There’s nothing glamorous about this one, but if one of us trips on hike and breaks a bone, there’s nothing like the reassurance that we won’t be clawing our way out from debt for the next several years. We went with a short term, 1,000 deductible, and insurance-pays-everything-after-that plan from Assurant. Because it is only for emergencies, (no regular check up’s, etc) the premiums are low—much lower then the COBRA plan my employer is obligated to offer to departing employees. If anyone is between jobs, even for a few days, I highly recommend this option.
We all are getting bank cards to access our collective road trip account. This is not to keep track of Tom’s spending vs. my spending or anything like that. It is so if we want Tom to get money from an ATM while I order lunch and Sarah purchases tickets, we can do so. Even with these cards, all expenditures will be collectively agreed upon.
My blackberry (bought for this trip) is now able to be “tethered” to a laptop via USB cord for a mobile internet connection. Add a peer-to-peer wireless network, a computer “desk” installed in the passenger side front seat, and many hours driving and—BOOM—a mobile office and network. This means mobile blog posts! Or it means mobile ticket purchasing, mobile correspondence with people from the next stop, really mobile anything that you could do from a home internet connection. Awesome.
There is really no quick, good, software way to easily create a map with eighty-two stops. My original design used Google Maps, but this had to be done a couple stops at a time before screenshots were taken, and then the whole thing was stitched together. They have since upgraded to road trips that could take twenty five stops at a time, but this still has a ton of extraneous information like names of places that we aren’t going to. In addition, one can’t clearly read all the names of places as some are covered by the route. I moved to a free 60 day trial Microsoft Streets and Trips. This would have been pretty cool if we had used it earlier for planning, but let’s be honest; the current map is kind of ugly and has even more extraneous, and even wrong, information visible (like where nights would occur if we were driving strait through, nonstop). Finally, we settled on a public domain United States relief map altered with the always free GIMP (check this out if you havn't) to display our route and stops, which will be unveiled soon.
This brings me to my next point. Sorry there are no pictures in this post. My next post one will have a nice big one.
edit: I almost forgot to mention changing my address and mail forwarding from the post office to my list of preparations. And about a week before the trip, I'll change my address on file with banks, car insurance, credit cards, etc. to my Mom's house.
There you have it. And if this post was more informative than exciting, just wait 16 days, 20 hours, and 48 seconds. They’ll get better.
When my mom asked if I wanted to go to an antique fair with her friend Cyndie and her while I was home on vacation I thought it would be a great way to experience something I would never other wise do on my own. When I think of antiques I think of big old stuffy, dusty barn style houses filled with very expensive, very breakable, very old, very large stuff. This is what I was expecting to see when we arrived at Brimfield.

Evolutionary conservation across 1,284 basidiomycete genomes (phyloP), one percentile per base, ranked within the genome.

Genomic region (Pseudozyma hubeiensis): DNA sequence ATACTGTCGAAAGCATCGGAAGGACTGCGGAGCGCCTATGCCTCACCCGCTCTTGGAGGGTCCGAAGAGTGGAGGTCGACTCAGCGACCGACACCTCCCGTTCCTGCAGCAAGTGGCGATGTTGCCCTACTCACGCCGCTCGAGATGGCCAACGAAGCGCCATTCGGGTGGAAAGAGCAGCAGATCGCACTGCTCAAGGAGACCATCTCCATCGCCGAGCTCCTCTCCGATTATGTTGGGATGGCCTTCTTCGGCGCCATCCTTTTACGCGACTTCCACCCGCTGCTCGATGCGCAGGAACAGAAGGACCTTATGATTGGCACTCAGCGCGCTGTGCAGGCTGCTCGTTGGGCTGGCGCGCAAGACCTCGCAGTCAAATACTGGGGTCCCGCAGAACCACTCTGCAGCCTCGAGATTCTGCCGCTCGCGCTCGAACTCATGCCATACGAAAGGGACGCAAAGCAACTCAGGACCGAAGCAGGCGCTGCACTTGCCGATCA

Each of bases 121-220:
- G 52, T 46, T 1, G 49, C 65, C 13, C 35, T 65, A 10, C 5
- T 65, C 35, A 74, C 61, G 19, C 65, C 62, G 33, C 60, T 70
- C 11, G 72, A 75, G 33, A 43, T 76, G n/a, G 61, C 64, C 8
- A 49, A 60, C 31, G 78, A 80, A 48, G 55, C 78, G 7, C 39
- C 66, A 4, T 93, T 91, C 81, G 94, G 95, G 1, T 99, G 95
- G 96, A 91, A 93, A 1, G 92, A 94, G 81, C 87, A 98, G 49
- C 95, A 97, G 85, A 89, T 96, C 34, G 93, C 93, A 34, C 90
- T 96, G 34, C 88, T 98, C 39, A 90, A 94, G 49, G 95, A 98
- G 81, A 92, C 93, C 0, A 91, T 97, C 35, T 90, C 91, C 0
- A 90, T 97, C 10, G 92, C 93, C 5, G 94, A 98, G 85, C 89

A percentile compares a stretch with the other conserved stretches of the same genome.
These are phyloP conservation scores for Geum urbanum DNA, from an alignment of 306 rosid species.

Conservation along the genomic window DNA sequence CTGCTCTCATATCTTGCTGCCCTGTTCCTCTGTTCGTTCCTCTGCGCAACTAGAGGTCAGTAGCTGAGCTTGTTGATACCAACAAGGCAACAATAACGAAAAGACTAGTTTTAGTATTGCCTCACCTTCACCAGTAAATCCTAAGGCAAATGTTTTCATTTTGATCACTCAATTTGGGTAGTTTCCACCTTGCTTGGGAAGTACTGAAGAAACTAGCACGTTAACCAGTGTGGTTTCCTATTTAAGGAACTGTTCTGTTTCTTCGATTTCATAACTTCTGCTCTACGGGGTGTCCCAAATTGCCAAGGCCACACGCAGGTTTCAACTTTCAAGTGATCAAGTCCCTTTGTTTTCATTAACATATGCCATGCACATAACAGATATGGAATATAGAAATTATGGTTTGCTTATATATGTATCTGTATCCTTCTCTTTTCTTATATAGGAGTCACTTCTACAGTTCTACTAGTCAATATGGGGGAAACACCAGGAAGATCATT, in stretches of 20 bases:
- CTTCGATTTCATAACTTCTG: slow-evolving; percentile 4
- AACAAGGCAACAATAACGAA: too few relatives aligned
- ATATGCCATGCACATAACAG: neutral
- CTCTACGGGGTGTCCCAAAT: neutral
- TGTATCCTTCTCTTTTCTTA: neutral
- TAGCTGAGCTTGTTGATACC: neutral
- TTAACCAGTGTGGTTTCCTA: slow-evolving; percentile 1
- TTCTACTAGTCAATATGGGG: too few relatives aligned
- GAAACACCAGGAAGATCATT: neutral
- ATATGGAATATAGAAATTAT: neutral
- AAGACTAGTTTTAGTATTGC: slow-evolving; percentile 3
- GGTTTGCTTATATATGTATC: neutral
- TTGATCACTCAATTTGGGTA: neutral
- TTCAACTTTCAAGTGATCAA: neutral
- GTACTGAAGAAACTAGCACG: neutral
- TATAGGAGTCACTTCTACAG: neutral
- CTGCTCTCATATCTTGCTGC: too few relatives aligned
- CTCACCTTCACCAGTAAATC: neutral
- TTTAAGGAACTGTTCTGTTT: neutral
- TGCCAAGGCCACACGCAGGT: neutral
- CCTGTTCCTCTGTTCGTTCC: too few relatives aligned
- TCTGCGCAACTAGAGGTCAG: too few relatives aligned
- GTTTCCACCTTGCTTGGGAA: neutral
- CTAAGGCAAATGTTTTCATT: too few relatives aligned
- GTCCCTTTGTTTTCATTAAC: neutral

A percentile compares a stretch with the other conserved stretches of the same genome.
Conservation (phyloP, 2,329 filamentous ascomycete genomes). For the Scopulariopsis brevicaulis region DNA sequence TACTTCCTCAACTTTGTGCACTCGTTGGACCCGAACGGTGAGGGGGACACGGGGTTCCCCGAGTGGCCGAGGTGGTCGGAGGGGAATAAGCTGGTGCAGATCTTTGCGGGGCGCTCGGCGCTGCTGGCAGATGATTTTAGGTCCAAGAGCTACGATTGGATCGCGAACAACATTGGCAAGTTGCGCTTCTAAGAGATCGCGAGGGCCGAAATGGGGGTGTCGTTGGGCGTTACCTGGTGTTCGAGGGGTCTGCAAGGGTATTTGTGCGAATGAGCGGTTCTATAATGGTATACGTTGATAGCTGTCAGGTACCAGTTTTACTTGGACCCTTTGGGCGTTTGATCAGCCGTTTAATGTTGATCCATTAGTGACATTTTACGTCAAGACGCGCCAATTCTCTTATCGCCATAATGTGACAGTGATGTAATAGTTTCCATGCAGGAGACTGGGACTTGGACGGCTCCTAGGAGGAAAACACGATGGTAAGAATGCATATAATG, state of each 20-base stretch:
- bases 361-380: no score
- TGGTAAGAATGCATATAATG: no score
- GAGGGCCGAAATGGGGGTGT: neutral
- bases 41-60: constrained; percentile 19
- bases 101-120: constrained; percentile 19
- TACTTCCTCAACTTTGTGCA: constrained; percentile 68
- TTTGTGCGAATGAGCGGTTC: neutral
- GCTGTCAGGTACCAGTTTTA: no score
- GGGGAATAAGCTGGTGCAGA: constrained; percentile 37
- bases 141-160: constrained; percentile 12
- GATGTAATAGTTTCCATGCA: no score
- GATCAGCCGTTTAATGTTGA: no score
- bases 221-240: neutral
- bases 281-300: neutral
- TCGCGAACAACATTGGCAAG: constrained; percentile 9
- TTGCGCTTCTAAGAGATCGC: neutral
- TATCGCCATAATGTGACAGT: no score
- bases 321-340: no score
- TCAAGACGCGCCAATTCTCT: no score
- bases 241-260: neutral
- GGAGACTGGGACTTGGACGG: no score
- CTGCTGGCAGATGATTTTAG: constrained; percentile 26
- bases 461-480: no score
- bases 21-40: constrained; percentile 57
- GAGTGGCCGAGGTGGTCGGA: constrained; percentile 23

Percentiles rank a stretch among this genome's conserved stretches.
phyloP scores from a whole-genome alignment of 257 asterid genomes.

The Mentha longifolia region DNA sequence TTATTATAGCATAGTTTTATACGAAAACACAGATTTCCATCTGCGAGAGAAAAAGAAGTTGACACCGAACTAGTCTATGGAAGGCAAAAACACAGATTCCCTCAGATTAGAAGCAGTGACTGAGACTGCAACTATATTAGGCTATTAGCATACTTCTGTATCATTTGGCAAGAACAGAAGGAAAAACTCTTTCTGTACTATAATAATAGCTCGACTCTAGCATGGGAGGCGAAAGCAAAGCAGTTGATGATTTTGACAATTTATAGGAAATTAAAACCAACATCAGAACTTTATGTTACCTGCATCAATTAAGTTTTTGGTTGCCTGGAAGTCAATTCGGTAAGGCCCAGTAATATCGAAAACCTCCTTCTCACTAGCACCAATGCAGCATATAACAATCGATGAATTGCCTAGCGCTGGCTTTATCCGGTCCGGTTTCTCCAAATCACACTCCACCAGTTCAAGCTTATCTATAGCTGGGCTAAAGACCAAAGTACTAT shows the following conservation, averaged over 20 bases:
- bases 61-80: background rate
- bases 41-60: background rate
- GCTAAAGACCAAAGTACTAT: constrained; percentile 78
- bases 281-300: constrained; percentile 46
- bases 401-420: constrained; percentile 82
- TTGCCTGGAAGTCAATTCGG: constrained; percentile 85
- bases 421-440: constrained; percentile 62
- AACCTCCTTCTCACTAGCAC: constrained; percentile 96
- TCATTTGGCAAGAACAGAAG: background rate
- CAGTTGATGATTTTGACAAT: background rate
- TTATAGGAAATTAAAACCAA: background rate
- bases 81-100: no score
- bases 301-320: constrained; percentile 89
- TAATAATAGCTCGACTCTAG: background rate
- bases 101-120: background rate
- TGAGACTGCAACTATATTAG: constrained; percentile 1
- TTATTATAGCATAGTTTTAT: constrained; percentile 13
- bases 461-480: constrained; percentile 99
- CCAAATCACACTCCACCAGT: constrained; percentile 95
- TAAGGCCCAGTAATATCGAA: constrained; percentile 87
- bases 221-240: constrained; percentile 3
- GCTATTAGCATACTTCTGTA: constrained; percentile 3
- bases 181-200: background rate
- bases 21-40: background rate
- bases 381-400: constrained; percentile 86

The antique fair was set up like any local fair, only without the rides. There were tents open on one side filled with stuff, there were long tables with bins full of things, there were lemonade and hot dog stands and places to sit to eat. What immediately surprised me as we parked the car in a field behind some of the tents were the people I saw milling around all of the stuff. I had it in my head that it would be an older more distinguished looking crowd. What I saw right off the bat were people that reminded me more of carnies than what I imagined an antique salesman would look like.
Everyone was very nice and the people selling the stuff were happy to talk all about what different things were and where they found them. I hadn’t thought I would be buying anything, instead I imagined following my mom and Cyndie around snapping occasional pictures of odd looking old stuff and experiencing a new part of America in preparation for my trip this summer. As it turns out I bought five records from a thirty- something man who was telling me about how he had just picked them up a day or so ago, and right after I picked up the records I ran into a young kid with a few lip piercings and wild blonde hair who had a small table filled with a random selection of Japanese things. What caught my eye was actually something for Joey, a set of two miso soup spoons. The kid told me he was in Japan visiting his cousin who was stationed over there when he found them.
Cyndie bought a whole set of dishes with a cute red flower design around each piece and my mom bought a few Blue Willow dishes to go with a set she is collecting for me to have in my later (less travel heavy) life. All in all the three of us went away happy ladies and I discovered a whole new side to antiquing I had never imagined before.
Until next time America.